|Baoqing Guo and Amadeo Parissenti in their lab at Laurentian. Photos by Joanne Ratajczak.|
It was November 2009, and Gisele Roberts and Amadeo Parissenti were running out of time. Ms. Roberts, a technology transfer agent at Laurentian University, and Dr. Parissenti, a biochemistry professor at the university, had the blueprint for a potentially game-changing medical test that could reveal which breast-cancer patients, relatively early in their treatment, faced no hope of being helped by chemotherapy.
The test was based on a chance discovery by Dr. Parissenti. However, the temporary patent for Dr. Parissenti’s discovery was set to expire by the end of February 2010, and the two needed to raise more money to file a new patent application. If the patent expired, the diagnostic test based on Dr. Parissenti’s discovery would no longer be patentable in most parts of the world and would therefore lose any commercial value.
Laurentian University had never licensed a discovery before, and the neophyte Ms. Roberts was the university’s sole technology transfer agent; she didn’t have the connections to drum up the funds they needed. Complicating matters was the venture-capital drought brought on by the world financial crisis in 2008. What came next was a series of events that exemplify the often disjointed world of technology transfer and which may serve as a primer for other smaller-sized universities in the same situation.
As it happened, Marc Castel, director of commercialization with the Ontario Centres of Excellence, was arriving in Sudbury that week for a routine visit to the area to talk about tech transfer. Ms. Roberts and Dr. Parissenti “crashed” – in Dr. Parissenti’s words – Mr. Castel’s get-together to make their pitch. Their presentation was so intriguing to him that talks continued over dinner at a restaurant.
When Mr. Castel learned about the medical discovery and the urgency involved, things jumped into high gear. From the restaurant he called John Connolly at York Medtech Partners, a firm of angel investors in Toronto, telling him the Ontario agency would provide half the money if his company and Laurentian could come up with the rest – in total, about $50,000.
A week later, Ms. Roberts was at a meeting with Mr. Castel in Toronto when his phone rang. “He picked it up,” she remembers, “and said, ‘It’s John Connolly’ and handed me the phone.” Mr. Connolly told her he was interested. That conversation led to others, and by January they had come to an agreement in principle. “I was over the moon,” recounts Ms. Roberts. “This is a technology that I really believed in and wanted it commercialized for the benefit of society.”
The group applied for a patent in the United States and other countries, and in March 2010 they had incorporated a new Toronto-based company, Rna Diagnostics Inc., to market the technology. But their journey down the road of commercialization had only just begun and would take some unexpected swerves along the way.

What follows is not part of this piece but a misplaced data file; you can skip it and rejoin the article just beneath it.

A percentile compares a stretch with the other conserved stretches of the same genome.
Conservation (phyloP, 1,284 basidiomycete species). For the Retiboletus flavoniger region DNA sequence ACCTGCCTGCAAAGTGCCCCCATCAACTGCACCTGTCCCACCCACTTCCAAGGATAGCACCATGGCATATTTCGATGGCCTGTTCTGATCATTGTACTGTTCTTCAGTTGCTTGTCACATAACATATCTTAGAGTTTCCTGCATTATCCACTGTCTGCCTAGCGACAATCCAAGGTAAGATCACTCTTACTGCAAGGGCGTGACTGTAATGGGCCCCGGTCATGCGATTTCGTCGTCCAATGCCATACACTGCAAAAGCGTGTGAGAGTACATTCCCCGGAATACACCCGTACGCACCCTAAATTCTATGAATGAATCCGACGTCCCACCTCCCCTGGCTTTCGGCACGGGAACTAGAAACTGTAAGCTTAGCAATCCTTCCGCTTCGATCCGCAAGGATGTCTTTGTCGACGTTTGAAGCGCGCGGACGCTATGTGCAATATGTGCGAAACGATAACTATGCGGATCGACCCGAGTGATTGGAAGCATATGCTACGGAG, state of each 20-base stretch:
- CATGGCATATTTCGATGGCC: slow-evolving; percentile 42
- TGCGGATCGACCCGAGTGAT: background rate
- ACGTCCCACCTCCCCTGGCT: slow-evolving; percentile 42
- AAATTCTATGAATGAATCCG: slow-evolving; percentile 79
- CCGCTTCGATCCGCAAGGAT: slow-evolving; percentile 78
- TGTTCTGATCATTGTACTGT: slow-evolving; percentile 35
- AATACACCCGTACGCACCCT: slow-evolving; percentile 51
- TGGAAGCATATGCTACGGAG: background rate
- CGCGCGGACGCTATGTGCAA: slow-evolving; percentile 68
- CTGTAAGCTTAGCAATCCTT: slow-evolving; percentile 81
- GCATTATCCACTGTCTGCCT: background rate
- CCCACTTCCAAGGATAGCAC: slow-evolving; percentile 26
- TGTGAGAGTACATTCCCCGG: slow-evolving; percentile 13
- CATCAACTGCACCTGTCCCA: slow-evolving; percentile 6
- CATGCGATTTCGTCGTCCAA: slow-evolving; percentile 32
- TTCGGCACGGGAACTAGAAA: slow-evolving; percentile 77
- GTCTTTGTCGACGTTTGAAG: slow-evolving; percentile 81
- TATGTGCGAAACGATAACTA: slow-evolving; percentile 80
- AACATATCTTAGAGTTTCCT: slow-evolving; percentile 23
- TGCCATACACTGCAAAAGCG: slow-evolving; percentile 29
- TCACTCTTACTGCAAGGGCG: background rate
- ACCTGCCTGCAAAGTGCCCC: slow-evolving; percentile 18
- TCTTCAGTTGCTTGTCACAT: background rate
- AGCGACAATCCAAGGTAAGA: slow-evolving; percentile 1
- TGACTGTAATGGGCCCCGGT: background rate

Three years earlier, in 2006, Dr. Parissenti is in his laboratory at Laurentian, examining some malignant breast-tumour samples that had been gathered from across the country for a chemotherapy research project. His goal is to see whether he can identify any genetic differences that might help explain why 75 percent of breast-cancer patients receive no life-extending benefit from chemotherapy treatment.
The samples have been stored for up to four years, so his first task is to make sure the samples haven’t started to deteriorate while they were in storage. The standard way to do this in tissue is to look at the integrity of ribonucleic acid, or RNA; it, along with DNA, helps to regulate the gene-based operations of cells.
But, when Dr. Parissenti’s lab partners start to examine the RNA, an unexpected result keeps turning up: in some tissue samples, the RNA collected in the middle of the cycle of chemotherapy treatments is increasingly degraded, presumably due to the chemotherapy; in other samples collected at the same mid-point in the cycle, the RNA is highly preserved. After checking and rechecking their results, Dr. Parissenti and his research associate Baoqing Guo rule out contamination or any problem related to sample collection and storage. Theoretically, all the RNA samples should have begun to degrade from chemotherapy by mid-stage of the treatment, so why had some samples stayed intact?
Then a glimmer of a possible explanation dawns on Dr. Parissenti and Dr. Guo. Perhaps the differences in RNA integrity are indicating something essential about the ultimate future effectiveness of chemotherapy in these patients.
Dr. Parissenti selects the 10 best-conserved RNA samples, which he knows only by patient number. He phones Maureen Trudeau, a physician at Sunnybrook Hospital in Toronto who is heading the chemotherapy genomics trial for the National Cancer Institute of Canada. “I said to her, ‘I am just curious, but is there anything in common amongst the following patients?’” recalls Dr. Parissenti. “And then I gave her the patient ID numbers. She grabbed the charts and then said, ‘Oh, my god, how did you do that? You have identified the patients that are all faring quite poorly.’”